Why Women Make Great Leaders The organizational structures today require a more malleable set of leaders who lead by example, and enable the junior members of the workforce to learn and grow at work.

By Divya Jain

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Although the gap between men and women in leadership roles is gradually decreasing, a huge disparity still remains amongst them. Studies show that while women only hold 21% of top positions within organizations, they often excel at leadership roles once they have landed them, largely due to the soft skills that they possess. For ages, women's ability to lead has remained under constant doubt, as the male-dominated world continued to deem them 'too empathetic and soft' while necessitating the presence of a 'strong' man at the helm who can take tough decisions.

So, what changed? Modern workplaces have evolved from their primitive structures, with greater emphasis upon the need to qualities like listening, empathy, communication and approachability amongst the top-tier leaders. Modern leadership doesn't require the stern and stiff set of people who used to 'rule' with an iron fist – the organizational structures today require a more malleable set of leaders who lead by example, and enable the junior members of the workforce to learn and grow at work.

'Soft' doesn't mean 'weak'

For most women, these qualities are hardwired in their psyche naturally. The very 'softness' which had been held against women is what makes them more effective in leadership roles today. A large part of a leader's job involves connecting with the team. A good leader is the glue that holds the team together. Leadership is much more than just giving orders – it also requires helping the team members become better at their jobs, which is something women leaders naturally excel at.

As a continuation of their natural role of nurturers, women leaders create a conducive environment for the people working with them, providing them with ample space to make mistakes and learn from them. Also, since the teams often consider female leaders more approachable, members of the workforce are also able to freely communicate the challenges they face, and the support they require from the leadership to overcome them. The inherently caring disposition possessed by women also helps them to be more sensitive towards the needs of the workforce, thereby enabling them to create a growth-oriented culture within an organization.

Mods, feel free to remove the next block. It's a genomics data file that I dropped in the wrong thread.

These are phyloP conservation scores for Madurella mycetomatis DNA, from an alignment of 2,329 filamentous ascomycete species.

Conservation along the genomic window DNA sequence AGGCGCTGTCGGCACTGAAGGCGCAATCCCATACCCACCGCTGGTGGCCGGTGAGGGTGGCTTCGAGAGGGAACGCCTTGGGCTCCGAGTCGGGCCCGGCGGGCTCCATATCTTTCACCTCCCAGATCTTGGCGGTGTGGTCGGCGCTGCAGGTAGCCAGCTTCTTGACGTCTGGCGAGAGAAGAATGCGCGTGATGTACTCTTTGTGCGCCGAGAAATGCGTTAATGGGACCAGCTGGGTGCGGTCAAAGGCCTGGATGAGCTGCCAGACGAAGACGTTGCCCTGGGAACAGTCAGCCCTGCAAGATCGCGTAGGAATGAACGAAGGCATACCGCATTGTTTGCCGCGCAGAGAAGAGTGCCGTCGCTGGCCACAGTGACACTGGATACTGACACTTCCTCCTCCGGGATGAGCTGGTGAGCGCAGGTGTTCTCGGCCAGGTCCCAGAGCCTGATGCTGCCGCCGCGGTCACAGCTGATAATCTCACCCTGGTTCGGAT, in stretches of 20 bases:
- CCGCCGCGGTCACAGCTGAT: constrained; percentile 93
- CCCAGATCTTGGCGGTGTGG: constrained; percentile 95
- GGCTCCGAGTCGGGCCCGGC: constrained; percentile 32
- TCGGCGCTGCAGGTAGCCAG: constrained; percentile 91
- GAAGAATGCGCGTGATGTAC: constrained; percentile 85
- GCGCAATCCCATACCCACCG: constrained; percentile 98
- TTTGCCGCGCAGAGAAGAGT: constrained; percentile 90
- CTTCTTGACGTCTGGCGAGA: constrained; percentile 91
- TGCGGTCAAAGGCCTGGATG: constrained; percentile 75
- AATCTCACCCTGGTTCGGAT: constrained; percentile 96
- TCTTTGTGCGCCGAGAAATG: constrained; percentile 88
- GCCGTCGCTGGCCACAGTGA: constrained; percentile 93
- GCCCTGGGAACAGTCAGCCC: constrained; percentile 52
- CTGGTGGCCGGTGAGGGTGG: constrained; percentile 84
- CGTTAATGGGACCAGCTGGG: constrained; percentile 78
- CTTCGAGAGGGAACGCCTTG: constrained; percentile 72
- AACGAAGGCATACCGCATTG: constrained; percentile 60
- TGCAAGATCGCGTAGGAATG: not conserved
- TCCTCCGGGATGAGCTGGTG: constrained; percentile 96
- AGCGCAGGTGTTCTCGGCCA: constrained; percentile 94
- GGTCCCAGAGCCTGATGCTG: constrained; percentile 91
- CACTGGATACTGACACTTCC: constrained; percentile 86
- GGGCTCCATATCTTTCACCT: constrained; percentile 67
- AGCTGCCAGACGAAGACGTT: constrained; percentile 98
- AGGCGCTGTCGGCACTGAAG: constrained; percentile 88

Multitasking and attention to detail is the recipe to success

Women are also known to be great at multitasking and pay great attention to detail, which is another important skill set that all leaders must possess. Being a part of the top management places you at a vantage point from where you can easily manage to get the larger picture. However, this vantage often comes at the expense of missing out on finer details. Being naturally adept at multitasking, women are able to handle complex situations without getting overwhelmed by the high demands of leading positions. Their attention to detail also adds to their problem-solving skills, making them perfect for leadership positions.

Another factor that contributes to women's leadership abilities is their ardent desire to break free of the social stereotypes associated with gender. They are driven by their aspirations of showing the world what women can achieve through hard work and perseverance, while also setting the right example for the thousands of young girls who may, someday, take on the leadership mantle. This fierce determination of proving their worth out in the world makes women more focused and goal-oriented, another set of qualities desired in a good leader.

Several examples throughout history showcase that whenever women have taken up any leadership role, they have aced it by being equally good, and in some cases, better than their male counterparts. Women inherently possess most qualities that define a good leader. What they need is the right set of people around them who acknowledge their worth and provide them with the right set of opportunities.

Wavy Line
Divya Jain

Co-founder, Seekho

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